Now comes the question? If it is a submission and the casting Director is making the choice why is my child not chosen . Sometimes this can be the luck of the draw. Do you have a headshot that stands out ? If that Casting Director offers classes have you taken them so they recognize your child when they are being submitted? In other words …Have you done your part ? Sometimes you have to be exactly the look a Casting Director is looking for or sometimes the client goes in another direction .The truth is , sometimes yes you have done all of the above and you still were not chosen and let’s face it you can’t win them all . If you won at everything it might take the fun out of winning, wouldn’t it ? Enjoy the ride and savor the moments that your lucky enough to be picked as it’s a competitive market out there.
There are so many questions I know we all have for Casting Directors stay tuned for our Sprout Blog featuring the top Casting Directors in Florida answering your most frequently asked questions . We are so excited to share all their knowledge with all of you !

The Ultimate Beginners Guide

The Ultimate Beginners Guide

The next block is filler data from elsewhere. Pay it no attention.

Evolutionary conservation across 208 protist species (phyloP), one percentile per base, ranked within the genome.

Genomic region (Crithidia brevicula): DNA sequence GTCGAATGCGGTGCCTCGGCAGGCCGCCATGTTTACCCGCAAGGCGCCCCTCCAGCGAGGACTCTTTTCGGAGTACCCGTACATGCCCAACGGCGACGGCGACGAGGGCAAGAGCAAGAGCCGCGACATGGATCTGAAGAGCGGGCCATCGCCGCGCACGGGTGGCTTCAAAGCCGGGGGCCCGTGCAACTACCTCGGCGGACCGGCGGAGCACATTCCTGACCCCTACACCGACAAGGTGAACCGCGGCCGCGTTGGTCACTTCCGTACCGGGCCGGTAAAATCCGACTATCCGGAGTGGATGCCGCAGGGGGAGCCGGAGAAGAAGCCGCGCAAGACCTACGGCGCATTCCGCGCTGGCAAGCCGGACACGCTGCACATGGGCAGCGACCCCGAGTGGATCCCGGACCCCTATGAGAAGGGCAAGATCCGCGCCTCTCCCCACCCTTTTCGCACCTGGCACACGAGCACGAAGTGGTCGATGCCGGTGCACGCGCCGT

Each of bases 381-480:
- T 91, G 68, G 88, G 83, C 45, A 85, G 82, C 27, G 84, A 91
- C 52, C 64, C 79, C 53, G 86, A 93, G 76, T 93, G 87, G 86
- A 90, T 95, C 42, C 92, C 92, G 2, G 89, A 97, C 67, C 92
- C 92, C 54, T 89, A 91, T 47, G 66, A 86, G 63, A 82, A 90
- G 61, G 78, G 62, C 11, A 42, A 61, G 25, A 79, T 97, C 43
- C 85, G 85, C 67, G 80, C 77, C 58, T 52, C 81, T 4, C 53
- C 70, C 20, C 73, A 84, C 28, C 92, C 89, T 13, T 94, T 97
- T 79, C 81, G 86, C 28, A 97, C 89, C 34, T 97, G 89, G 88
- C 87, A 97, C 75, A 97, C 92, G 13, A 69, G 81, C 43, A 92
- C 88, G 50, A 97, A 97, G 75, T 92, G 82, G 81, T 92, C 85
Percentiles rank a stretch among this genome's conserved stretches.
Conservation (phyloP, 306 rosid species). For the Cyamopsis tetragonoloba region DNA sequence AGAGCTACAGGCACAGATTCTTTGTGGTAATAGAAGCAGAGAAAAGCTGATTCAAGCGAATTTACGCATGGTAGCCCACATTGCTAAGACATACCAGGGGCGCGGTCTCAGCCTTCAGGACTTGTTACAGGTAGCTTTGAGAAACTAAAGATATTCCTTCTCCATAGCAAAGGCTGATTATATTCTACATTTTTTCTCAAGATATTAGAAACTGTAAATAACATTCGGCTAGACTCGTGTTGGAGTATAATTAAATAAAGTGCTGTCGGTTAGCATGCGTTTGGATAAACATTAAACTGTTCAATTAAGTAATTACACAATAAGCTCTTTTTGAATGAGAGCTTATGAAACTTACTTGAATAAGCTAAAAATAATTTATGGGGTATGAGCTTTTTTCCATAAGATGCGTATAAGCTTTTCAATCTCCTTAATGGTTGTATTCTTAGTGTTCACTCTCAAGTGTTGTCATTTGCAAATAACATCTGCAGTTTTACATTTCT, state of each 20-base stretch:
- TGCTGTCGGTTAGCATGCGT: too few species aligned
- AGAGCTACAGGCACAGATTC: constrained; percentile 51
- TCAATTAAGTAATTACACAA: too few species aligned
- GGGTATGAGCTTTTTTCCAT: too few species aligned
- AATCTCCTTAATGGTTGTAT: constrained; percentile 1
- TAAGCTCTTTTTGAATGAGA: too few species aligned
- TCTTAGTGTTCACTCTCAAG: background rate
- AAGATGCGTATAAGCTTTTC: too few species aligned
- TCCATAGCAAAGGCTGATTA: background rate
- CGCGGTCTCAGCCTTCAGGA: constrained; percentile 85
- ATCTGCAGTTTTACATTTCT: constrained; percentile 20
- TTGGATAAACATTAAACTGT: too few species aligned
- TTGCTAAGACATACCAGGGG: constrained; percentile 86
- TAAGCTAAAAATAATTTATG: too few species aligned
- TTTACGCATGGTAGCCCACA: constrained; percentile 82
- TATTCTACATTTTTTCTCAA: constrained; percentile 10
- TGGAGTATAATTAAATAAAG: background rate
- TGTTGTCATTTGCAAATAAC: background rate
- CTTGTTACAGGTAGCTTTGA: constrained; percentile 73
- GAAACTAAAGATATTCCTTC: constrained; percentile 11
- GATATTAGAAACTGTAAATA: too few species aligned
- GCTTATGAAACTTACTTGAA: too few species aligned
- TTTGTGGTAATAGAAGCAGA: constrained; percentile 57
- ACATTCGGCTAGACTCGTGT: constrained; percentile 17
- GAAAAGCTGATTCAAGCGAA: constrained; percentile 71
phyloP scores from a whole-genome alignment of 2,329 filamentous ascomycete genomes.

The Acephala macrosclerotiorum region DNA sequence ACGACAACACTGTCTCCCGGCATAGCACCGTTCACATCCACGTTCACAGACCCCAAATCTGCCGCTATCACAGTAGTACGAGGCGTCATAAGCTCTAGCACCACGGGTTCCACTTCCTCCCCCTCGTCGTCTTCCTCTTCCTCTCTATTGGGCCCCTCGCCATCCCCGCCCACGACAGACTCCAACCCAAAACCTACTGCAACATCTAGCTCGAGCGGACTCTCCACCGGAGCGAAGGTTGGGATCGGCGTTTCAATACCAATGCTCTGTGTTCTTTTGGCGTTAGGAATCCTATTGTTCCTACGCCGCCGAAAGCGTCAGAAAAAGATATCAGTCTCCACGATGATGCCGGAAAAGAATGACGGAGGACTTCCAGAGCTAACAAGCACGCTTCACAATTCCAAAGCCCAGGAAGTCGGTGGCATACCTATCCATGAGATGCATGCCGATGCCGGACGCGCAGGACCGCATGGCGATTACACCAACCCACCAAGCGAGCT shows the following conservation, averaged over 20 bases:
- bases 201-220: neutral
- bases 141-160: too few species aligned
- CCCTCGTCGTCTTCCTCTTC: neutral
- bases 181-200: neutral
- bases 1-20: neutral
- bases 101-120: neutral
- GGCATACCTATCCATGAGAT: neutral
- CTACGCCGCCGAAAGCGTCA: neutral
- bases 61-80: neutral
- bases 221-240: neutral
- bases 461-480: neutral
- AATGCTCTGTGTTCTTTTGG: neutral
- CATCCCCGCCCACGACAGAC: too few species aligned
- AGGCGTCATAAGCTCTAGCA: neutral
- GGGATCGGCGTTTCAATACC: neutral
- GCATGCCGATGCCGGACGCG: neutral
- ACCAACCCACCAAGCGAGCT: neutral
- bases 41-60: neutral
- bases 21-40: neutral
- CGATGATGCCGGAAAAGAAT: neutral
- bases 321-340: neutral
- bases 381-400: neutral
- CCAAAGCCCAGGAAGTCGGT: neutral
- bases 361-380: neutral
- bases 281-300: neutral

How to Become a Child Model/Actor

Image may contain: 1 person, smiling, closeup

Everywhere we go, no matter where we go, we are surrounded by advertisements selling a product or service. In these advertisements you see child models or actors selling for these brands. You might think to yourself,  “How do I get my child involved in child modeling or acting ?” From clothing stores and theme parks to doctors offices and everything in between, we are constantly being sold to in print, on television, at the movies, and on the radio. But what does it take to make your child a star in an ad?

South Florida’s top child modeling and acting agency is here to help you get your child into the ever-present world of advertising. The Child Talent industry is both exciting and rewarding, and we are so happy to help you get started!

Step One: Find Representation That Meets Your Focus, Location, & Goals

The first step in getting representation is finding an agency that fits the direction in which you would like to take your child. Some parents choose to use separate agencies if their child is more into acting than print or vice versa, but Sprout Kids Agency in Miami, Florida  actually specializes in both acting and modeling!
(Stay tuned for our next blog post which will highlight the differences and benefits between modeling vs. acting.)

You also need to make sure you find an agency in an area that is in close proximity to your home or one in a city you are willing to travel to.  Some states have multiple cities that are considered ‘busy’ in this industry. Make sure you either have an agency in each of those cities, or select an agency that offers representation in multiple areas.

Sprout Kids Agency represents children models and actors through the state of Florida. Sprout Kids works with casting directors in South Florida ( Fort Lauderdale, Miami), as well as Central Florida ( Orlando, Tampa). Our talent has the choice to either work in both markets (if they are willing to travel) or remain in just one area.